Postures, Gaze, and Action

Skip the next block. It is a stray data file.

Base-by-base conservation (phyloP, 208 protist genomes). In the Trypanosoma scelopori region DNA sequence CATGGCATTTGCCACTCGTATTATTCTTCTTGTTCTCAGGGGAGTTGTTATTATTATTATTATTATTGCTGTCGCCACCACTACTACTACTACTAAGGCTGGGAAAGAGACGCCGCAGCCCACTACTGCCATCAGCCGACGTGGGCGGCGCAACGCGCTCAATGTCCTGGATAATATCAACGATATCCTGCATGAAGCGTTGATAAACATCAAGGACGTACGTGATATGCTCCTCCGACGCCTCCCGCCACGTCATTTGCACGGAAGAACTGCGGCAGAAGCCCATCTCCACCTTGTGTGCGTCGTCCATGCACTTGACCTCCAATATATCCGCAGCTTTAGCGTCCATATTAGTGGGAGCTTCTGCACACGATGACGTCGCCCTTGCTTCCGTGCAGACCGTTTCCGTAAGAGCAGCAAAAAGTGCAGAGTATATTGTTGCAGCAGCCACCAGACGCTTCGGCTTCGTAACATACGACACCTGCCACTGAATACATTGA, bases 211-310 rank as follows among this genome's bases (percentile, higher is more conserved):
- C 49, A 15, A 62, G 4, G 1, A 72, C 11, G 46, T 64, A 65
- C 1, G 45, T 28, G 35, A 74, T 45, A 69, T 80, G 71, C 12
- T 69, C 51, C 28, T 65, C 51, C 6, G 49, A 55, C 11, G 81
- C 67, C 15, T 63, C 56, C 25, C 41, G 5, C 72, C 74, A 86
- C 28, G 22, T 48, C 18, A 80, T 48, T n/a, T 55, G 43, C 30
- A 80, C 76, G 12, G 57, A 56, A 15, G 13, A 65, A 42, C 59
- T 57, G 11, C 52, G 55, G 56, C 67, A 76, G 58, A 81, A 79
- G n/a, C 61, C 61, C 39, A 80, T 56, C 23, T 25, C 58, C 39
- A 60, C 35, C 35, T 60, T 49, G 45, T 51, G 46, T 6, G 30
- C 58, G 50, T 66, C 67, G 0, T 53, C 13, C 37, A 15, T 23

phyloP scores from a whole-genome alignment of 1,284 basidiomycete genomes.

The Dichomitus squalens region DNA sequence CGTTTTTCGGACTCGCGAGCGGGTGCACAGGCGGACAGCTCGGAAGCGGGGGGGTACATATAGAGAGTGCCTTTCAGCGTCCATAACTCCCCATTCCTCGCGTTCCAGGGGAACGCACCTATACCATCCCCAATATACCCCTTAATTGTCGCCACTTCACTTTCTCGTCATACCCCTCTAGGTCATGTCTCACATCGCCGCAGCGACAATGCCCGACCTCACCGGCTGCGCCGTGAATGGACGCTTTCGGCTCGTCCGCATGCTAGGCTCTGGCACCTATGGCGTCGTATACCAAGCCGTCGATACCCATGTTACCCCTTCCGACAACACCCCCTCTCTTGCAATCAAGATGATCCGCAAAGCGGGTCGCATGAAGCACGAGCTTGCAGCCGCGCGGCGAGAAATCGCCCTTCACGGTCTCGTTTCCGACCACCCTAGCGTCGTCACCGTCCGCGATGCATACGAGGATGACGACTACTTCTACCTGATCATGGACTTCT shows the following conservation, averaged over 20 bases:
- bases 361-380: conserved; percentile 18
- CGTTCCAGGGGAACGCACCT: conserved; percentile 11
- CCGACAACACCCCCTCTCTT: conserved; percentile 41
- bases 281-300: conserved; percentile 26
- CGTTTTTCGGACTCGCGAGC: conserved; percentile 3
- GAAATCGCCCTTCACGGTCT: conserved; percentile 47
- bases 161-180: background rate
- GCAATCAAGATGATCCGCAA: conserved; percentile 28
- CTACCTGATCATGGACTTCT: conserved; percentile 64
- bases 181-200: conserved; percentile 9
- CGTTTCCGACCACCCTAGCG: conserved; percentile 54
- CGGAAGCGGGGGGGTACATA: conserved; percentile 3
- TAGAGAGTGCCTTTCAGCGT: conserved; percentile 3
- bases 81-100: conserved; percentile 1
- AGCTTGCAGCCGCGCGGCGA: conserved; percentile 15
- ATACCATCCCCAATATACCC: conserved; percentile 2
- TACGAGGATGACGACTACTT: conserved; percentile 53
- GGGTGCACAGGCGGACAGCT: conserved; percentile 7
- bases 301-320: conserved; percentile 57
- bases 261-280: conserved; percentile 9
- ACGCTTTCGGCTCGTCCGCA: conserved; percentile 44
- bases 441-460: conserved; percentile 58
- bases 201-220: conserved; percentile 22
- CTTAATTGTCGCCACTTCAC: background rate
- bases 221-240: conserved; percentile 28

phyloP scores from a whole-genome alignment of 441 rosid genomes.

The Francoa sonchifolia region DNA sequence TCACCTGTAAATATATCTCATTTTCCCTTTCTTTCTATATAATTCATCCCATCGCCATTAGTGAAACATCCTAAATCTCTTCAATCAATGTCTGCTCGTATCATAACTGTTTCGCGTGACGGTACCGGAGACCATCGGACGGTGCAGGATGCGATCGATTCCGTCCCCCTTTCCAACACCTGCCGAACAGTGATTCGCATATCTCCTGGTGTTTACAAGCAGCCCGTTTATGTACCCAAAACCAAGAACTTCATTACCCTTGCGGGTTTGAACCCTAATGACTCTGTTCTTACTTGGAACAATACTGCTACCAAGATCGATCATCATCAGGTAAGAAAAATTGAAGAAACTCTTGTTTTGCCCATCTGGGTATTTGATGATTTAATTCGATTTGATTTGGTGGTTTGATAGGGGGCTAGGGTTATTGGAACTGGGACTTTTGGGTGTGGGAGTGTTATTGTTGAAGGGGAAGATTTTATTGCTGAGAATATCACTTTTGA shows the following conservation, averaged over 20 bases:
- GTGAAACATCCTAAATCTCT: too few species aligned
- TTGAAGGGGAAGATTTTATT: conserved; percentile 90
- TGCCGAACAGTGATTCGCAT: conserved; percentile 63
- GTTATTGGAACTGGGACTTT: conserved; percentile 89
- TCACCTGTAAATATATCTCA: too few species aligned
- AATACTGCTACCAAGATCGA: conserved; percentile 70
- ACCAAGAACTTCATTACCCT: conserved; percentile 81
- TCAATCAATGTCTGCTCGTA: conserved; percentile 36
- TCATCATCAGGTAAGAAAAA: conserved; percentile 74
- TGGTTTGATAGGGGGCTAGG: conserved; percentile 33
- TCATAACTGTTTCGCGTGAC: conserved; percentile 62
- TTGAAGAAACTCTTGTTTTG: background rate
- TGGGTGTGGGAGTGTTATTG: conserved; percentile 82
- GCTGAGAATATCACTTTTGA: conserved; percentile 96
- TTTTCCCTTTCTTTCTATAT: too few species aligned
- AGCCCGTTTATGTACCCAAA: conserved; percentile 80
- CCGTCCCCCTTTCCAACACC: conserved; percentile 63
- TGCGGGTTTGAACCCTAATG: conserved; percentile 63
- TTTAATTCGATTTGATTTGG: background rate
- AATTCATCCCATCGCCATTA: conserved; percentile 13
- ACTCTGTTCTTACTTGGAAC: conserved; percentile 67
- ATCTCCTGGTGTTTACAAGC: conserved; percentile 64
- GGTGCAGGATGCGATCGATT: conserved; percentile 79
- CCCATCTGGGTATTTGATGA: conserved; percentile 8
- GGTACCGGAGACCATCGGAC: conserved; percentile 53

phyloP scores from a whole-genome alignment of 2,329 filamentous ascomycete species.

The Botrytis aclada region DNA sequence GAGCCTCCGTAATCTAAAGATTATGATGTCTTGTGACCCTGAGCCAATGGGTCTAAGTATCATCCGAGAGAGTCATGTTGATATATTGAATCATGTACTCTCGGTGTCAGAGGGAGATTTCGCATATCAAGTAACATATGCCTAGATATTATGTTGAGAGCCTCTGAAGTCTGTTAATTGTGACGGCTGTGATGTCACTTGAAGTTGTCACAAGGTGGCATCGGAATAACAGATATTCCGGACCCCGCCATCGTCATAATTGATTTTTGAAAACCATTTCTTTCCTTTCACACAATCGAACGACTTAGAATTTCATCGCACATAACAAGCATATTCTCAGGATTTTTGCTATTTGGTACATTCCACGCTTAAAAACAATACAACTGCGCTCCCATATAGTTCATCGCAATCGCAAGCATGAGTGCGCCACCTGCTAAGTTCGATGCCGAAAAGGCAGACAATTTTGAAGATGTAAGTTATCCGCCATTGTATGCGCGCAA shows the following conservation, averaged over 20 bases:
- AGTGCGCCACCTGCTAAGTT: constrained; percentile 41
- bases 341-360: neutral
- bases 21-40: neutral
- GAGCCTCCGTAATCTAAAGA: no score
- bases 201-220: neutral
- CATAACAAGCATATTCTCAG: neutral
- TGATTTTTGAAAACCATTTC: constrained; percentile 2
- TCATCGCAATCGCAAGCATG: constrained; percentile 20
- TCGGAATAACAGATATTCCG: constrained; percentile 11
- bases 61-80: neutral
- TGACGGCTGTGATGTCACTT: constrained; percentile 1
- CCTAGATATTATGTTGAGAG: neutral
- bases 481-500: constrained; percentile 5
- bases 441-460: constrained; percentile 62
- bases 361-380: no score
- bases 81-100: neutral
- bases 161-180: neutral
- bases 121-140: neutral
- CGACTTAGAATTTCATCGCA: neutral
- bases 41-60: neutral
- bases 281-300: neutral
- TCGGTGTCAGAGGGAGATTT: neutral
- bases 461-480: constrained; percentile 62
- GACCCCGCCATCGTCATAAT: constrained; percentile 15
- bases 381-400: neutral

This chapter adds to the stockpile of research that fits the Jamesian, self-perception view of emotions. To the abundant research on facial expressions, discussed in Chapter 2, the current chapter adds postures, gaze, appearance, breathing patterns, tone of voice, and emotional actions. All these have been shown to be sufficient to influence emotional feelings, as self-perception theory would predict. We not only feel angry if we frown but also feel sad if we sit in a slumped posture or talk in a slow, low voice; loving if we exchange mutual gaze with another, touch, or exchange confidences; and afraid if we escape a potential threat. Many of these studies involved manipulations that are unlikely to have provided opportunities for experimenter bias. None have been directed at the “necessity” question, and indeed in most cases many other sorts of cues are normally available, so we would not expect postures, gaze, and so on to be necessary. Finally, none of this research looked at real-world situations, although it seems very plausible that in real life, gazing leads to loving; depressed postures lead to sadness; and expressions of anger lead to more, not less, anger.
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